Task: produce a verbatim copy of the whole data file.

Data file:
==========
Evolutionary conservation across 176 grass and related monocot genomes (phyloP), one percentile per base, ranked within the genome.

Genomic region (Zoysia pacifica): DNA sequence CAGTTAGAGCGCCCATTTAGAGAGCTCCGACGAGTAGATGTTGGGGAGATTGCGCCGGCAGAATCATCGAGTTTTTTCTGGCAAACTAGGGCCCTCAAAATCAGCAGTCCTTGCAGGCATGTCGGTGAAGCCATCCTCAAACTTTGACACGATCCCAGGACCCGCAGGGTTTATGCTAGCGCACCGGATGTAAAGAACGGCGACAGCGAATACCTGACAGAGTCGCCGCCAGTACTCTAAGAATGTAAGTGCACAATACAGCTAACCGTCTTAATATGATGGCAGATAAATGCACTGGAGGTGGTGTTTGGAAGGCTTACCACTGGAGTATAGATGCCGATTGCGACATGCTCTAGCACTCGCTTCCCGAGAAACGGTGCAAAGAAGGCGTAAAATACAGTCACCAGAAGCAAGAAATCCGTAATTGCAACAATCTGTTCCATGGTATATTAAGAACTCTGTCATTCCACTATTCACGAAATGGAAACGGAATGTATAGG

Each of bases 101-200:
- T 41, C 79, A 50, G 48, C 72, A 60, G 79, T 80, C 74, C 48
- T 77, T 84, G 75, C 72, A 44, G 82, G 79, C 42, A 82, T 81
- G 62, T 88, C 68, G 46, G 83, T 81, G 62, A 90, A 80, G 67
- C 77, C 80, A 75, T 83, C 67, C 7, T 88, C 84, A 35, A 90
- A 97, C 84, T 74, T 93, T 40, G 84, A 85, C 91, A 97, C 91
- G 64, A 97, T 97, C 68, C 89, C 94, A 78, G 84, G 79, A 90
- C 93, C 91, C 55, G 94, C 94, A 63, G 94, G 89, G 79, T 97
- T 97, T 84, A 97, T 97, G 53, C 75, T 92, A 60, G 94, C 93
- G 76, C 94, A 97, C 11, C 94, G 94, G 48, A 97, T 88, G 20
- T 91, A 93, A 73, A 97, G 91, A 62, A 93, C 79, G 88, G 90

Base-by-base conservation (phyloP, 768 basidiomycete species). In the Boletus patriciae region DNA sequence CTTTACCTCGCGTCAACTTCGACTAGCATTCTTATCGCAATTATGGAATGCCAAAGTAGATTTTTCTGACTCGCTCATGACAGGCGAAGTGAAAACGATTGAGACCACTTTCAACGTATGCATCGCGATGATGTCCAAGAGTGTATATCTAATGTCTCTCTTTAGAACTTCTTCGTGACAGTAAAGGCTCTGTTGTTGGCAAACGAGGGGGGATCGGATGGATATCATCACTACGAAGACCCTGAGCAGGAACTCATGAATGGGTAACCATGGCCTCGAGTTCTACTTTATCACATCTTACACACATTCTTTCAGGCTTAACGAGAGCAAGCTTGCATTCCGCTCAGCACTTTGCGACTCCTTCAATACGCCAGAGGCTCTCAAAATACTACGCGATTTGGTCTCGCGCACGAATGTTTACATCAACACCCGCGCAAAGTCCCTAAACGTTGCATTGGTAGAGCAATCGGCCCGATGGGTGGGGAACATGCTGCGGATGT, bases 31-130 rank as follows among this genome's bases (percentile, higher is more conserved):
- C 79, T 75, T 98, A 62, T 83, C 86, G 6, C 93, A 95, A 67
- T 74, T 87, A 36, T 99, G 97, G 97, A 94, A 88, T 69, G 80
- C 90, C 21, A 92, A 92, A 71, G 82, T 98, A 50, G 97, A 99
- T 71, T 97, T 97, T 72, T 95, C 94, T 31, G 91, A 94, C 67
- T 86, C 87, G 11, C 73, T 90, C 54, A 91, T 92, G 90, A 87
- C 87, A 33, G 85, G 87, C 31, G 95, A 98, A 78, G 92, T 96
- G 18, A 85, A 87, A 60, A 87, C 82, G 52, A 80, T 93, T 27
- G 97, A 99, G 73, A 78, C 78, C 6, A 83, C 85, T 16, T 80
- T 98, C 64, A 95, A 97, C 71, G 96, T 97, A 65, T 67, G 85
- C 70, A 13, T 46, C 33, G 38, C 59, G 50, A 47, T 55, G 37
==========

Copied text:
Evolutionary conservation across 176 grass and related monocot genomes (phyloP), one percentile per base, ranked within the genome.

Genomic region (Zoysia pacifica): DNA sequence CAGTTAGAGCGCCCATTTAGAGAGCTCCGACGAGTAGATGTTGGGGAGATTGCGCCGGCAGAATCATCGAGTTTTTTCTGGCAAACTAGGGCCCTCAAAATCAGCAGTCCTTGCAGGCATGTCGGTGAAGCCATCCTCAAACTTTGACACGATCCCAGGACCCGCAGGGTTTATGCTAGCGCACCGGATGTAAAGAACGGCGACAGCGAATACCTGACAGAGTCGCCGCCAGTACTCTAAGAATGTAAGTGCACAATACAGCTAACCGTCTTAATATGATGGCAGATAAATGCACTGGAGGTGGTGTTTGGAAGGCTTACCACTGGAGTATAGATGCCGATTGCGACATGCTCTAGCACTCGCTTCCCGAGAAACGGTGCAAAGAAGGCGTAAAATACAGTCACCAGAAGCAAGAAATCCGTAATTGCAACAATCTGTTCCATGGTATATTAAGAACTCTGTCATTCCACTATTCACGAAATGGAAACGGAATGTATAGG

Each of bases 101-200:
- T 41, C 79, A 50, G 48, C 72, A 60, G 79, T 80, C 74, C 48
- T 77, T 84, G 75, C 72, A 44, G 82, G 79, C 42, A 82, T 81
- G 62, T 88, C 68, G 46, G 83, T 81, G 62, A 90, A 80, G 67
- C 77, C 80, A 75, T 83, C 67, C 7, T 88, C 84, A 35, A 90
- A 97, C 84, T 74, T 93, T 40, G 84, A 85, C 91, A 97, C 91
- G 64, A 97, T 97, C 68, C 89, C 94, A 78, G 84, G 79, A 90
- C 93, C 91, C 55, G 94, C 94, A 63, G 94, G 89, G 79, T 97
- T 97, T 84, A 97, T 97, G 53, C 75, T 92, A 60, G 94, C 93
- G 76, C 94, A 97, C 11, C 94, G 94, G 48, A 97, T 88, G 20
- T 91, A 93, A 73, A 97, G 91, A 62, A 93, C 79, G 88, G 90

Base-by-base conservation (phyloP, 768 basidiomycete species). In the Boletus patriciae region DNA sequence CTTTACCTCGCGTCAACTTCGACTAGCATTCTTATCGCAATTATGGAATGCCAAAGTAGATTTTTCTGACTCGCTCATGACAGGCGAAGTGAAAACGATTGAGACCACTTTCAACGTATGCATCGCGATGATGTCCAAGAGTGTATATCTAATGTCTCTCTTTAGAACTTCTTCGTGACAGTAAAGGCTCTGTTGTTGGCAAACGAGGGGGGATCGGATGGATATCATCACTACGAAGACCCTGAGCAGGAACTCATGAATGGGTAACCATGGCCTCGAGTTCTACTTTATCACATCTTACACACATTCTTTCAGGCTTAACGAGAGCAAGCTTGCATTCCGCTCAGCACTTTGCGACTCCTTCAATACGCCAGAGGCTCTCAAAATACTACGCGATTTGGTCTCGCGCACGAATGTTTACATCAACACCCGCGCAAAGTCCCTAAACGTTGCATTGGTAGAGCAATCGGCCCGATGGGTGGGGAACATGCTGCGGATGT, bases 31-130 rank as follows among this genome's bases (percentile, higher is more conserved):
- C 79, T 75, T 98, A 62, T 83, C 86, G 6, C 93, A 95, A 67
- T 74, T 87, A 36, T 99, G 97, G 97, A 94, A 88, T 69, G 80
- C 90, C 21, A 92, A 92, A 71, G 82, T 98, A 50, G 97, A 99
- T 71, T 97, T 97, T 72, T 95, C 94, T 31, G 91, A 94, C 67
- T 86, C 87, G 11, C 73, T 90, C 54, A 91, T 92, G 90, A 87
- C 87, A 33, G 85, G 87, C 31, G 95, A 98, A 78, G 92, T 96
- G 18, A 85, A 87, A 60, A 87, C 82, G 52, A 80, T 93, T 27
- G 97, A 99, G 73, A 78, C 78, C 6, A 83, C 85, T 16, T 80
- T 98, C 64, A 95, A 97, C 71, G 96, T 97, A 65, T 67, G 85
- C 70, A 13, T 46, C 33, G 38, C 59, G 50, A 47, T 55, G 37